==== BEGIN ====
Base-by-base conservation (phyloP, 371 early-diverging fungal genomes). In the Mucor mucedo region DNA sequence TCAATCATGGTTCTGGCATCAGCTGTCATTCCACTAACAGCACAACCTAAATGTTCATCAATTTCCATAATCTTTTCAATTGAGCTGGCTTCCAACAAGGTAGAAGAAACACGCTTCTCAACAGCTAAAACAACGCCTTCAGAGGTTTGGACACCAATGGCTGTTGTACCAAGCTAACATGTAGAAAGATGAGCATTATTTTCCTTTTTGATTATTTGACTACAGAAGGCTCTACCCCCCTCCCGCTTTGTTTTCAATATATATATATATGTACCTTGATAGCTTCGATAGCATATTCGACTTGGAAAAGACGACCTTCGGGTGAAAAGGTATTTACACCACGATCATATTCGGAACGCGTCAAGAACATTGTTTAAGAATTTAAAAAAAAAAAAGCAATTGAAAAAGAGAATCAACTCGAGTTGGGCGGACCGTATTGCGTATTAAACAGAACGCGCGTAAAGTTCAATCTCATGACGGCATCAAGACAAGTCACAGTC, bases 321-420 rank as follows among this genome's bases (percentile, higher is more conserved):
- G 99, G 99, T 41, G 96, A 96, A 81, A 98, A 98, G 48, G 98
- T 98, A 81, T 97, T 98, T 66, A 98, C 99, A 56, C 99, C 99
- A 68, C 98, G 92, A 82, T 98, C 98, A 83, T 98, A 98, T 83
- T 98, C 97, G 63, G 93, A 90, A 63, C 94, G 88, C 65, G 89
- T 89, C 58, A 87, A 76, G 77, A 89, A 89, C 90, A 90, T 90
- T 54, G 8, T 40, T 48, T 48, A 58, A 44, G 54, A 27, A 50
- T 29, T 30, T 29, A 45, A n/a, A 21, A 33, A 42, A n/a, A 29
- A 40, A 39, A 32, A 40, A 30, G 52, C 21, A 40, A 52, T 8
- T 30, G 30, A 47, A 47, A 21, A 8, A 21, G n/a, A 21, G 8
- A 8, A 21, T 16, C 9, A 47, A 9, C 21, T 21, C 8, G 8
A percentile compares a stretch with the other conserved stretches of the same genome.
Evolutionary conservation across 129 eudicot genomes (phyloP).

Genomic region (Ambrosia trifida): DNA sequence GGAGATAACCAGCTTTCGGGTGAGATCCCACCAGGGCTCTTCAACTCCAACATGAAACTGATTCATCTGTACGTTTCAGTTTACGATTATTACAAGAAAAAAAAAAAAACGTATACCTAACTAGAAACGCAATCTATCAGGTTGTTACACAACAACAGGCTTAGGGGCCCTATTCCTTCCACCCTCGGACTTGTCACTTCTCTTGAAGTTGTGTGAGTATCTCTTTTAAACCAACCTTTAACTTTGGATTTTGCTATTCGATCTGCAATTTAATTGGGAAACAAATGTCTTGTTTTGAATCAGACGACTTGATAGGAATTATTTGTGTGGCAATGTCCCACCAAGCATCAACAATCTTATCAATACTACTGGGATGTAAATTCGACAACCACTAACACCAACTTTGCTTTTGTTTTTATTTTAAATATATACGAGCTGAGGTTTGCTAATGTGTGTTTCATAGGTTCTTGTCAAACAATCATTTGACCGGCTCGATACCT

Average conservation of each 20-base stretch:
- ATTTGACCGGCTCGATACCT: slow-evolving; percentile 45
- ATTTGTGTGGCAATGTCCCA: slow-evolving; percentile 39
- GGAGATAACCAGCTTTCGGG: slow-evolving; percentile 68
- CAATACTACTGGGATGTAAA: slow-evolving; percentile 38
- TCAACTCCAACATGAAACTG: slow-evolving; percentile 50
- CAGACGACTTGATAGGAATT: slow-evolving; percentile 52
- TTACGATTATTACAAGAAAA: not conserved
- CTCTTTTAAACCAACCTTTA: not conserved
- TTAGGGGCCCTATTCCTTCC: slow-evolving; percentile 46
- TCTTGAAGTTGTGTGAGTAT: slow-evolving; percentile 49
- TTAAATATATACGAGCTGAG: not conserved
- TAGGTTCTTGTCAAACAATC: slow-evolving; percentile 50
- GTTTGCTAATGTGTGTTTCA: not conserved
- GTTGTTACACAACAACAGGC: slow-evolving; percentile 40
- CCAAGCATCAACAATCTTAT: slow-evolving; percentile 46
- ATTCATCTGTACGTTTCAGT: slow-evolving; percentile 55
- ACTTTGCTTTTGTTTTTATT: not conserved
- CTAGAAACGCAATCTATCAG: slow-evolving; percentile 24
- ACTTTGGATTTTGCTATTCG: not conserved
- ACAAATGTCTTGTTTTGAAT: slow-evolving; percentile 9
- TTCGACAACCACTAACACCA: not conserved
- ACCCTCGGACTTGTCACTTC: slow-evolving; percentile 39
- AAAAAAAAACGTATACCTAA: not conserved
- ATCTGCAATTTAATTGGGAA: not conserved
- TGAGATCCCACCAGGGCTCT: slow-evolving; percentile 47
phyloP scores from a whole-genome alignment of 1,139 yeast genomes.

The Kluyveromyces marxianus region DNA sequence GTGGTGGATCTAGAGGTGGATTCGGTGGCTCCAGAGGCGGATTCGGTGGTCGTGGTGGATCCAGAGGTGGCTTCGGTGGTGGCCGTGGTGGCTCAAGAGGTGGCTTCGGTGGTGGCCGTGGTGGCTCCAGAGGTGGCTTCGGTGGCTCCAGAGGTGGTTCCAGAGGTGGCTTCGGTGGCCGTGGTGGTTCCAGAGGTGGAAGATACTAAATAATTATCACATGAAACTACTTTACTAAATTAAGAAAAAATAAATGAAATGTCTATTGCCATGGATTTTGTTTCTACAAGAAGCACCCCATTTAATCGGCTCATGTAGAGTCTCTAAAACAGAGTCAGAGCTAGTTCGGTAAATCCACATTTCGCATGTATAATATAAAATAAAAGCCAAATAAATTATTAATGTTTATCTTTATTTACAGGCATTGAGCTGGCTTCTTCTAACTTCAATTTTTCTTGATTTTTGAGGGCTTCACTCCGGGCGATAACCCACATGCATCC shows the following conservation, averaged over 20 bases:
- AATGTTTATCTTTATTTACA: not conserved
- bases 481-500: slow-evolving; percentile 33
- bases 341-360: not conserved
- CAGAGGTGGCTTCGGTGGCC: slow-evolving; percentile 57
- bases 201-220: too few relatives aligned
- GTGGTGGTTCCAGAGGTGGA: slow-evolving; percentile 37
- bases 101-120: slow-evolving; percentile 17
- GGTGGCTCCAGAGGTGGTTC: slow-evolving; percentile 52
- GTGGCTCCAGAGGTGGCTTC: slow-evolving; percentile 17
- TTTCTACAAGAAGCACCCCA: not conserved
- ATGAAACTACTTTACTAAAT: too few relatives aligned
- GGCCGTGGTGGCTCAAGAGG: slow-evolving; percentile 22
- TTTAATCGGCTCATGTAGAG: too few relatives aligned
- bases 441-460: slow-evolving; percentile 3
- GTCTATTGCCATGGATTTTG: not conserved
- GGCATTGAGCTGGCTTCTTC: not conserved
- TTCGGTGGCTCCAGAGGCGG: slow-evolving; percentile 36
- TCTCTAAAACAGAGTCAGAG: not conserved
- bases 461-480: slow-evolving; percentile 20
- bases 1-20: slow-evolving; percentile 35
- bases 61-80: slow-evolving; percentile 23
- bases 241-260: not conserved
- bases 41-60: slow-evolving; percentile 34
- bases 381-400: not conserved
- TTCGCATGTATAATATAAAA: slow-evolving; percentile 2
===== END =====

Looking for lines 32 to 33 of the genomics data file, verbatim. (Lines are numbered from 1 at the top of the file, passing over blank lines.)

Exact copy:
- ACTTTGCTTTTGTTTTTATT: not conserved
- CTAGAAACGCAATCTATCAG: slow-evolving; percentile 24